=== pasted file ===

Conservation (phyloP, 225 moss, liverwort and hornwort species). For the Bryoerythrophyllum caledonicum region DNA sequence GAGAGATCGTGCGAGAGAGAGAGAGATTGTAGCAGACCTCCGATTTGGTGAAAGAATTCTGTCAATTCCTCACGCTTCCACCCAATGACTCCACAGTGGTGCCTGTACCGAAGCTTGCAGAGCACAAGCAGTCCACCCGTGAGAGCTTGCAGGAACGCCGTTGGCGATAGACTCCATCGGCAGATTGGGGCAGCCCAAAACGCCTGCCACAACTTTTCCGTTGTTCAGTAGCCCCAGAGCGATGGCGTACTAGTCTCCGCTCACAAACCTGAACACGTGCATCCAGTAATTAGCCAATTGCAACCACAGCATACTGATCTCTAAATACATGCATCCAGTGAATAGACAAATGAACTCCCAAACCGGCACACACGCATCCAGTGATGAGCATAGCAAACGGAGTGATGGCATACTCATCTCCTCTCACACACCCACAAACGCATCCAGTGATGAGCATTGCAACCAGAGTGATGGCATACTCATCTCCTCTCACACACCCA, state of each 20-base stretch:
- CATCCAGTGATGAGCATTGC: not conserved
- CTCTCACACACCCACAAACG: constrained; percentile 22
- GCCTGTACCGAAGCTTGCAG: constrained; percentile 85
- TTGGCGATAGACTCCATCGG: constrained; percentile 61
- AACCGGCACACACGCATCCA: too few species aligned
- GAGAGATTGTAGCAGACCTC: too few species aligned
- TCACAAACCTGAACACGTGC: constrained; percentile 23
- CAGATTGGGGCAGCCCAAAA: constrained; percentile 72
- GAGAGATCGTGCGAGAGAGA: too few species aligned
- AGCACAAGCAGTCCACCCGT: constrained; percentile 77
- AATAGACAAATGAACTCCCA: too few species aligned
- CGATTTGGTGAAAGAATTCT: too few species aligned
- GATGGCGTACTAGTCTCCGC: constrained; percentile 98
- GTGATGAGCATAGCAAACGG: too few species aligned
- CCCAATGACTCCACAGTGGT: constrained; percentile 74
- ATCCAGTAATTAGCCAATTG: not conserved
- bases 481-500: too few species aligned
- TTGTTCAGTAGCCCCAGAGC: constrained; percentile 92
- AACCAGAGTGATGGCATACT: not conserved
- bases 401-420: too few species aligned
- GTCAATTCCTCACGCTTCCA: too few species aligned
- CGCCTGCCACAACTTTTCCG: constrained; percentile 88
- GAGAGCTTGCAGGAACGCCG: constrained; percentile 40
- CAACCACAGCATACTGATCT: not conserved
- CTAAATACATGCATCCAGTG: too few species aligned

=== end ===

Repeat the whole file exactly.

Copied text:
Conservation (phyloP, 225 moss, liverwort and hornwort species). For the Bryoerythrophyllum caledonicum region DNA sequence GAGAGATCGTGCGAGAGAGAGAGAGATTGTAGCAGACCTCCGATTTGGTGAAAGAATTCTGTCAATTCCTCACGCTTCCACCCAATGACTCCACAGTGGTGCCTGTACCGAAGCTTGCAGAGCACAAGCAGTCCACCCGTGAGAGCTTGCAGGAACGCCGTTGGCGATAGACTCCATCGGCAGATTGGGGCAGCCCAAAACGCCTGCCACAACTTTTCCGTTGTTCAGTAGCCCCAGAGCGATGGCGTACTAGTCTCCGCTCACAAACCTGAACACGTGCATCCAGTAATTAGCCAATTGCAACCACAGCATACTGATCTCTAAATACATGCATCCAGTGAATAGACAAATGAACTCCCAAACCGGCACACACGCATCCAGTGATGAGCATAGCAAACGGAGTGATGGCATACTCATCTCCTCTCACACACCCACAAACGCATCCAGTGATGAGCATTGCAACCAGAGTGATGGCATACTCATCTCCTCTCACACACCCA, state of each 20-base stretch:
- CATCCAGTGATGAGCATTGC: not conserved
- CTCTCACACACCCACAAACG: constrained; percentile 22
- GCCTGTACCGAAGCTTGCAG: constrained; percentile 85
- TTGGCGATAGACTCCATCGG: constrained; percentile 61
- AACCGGCACACACGCATCCA: too few species aligned
- GAGAGATTGTAGCAGACCTC: too few species aligned
- TCACAAACCTGAACACGTGC: constrained; percentile 23
- CAGATTGGGGCAGCCCAAAA: constrained; percentile 72
- GAGAGATCGTGCGAGAGAGA: too few species aligned
- AGCACAAGCAGTCCACCCGT: constrained; percentile 77
- AATAGACAAATGAACTCCCA: too few species aligned
- CGATTTGGTGAAAGAATTCT: too few species aligned
- GATGGCGTACTAGTCTCCGC: constrained; percentile 98
- GTGATGAGCATAGCAAACGG: too few species aligned
- CCCAATGACTCCACAGTGGT: constrained; percentile 74
- ATCCAGTAATTAGCCAATTG: not conserved
- bases 481-500: too few species aligned
- TTGTTCAGTAGCCCCAGAGC: constrained; percentile 92
- AACCAGAGTGATGGCATACT: not conserved
- bases 401-420: too few species aligned
- GTCAATTCCTCACGCTTCCA: too few species aligned
- CGCCTGCCACAACTTTTCCG: constrained; percentile 88
- GAGAGCTTGCAGGAACGCCG: constrained; percentile 40
- CAACCACAGCATACTGATCT: not conserved
- CTAAATACATGCATCCAGTG: too few species aligned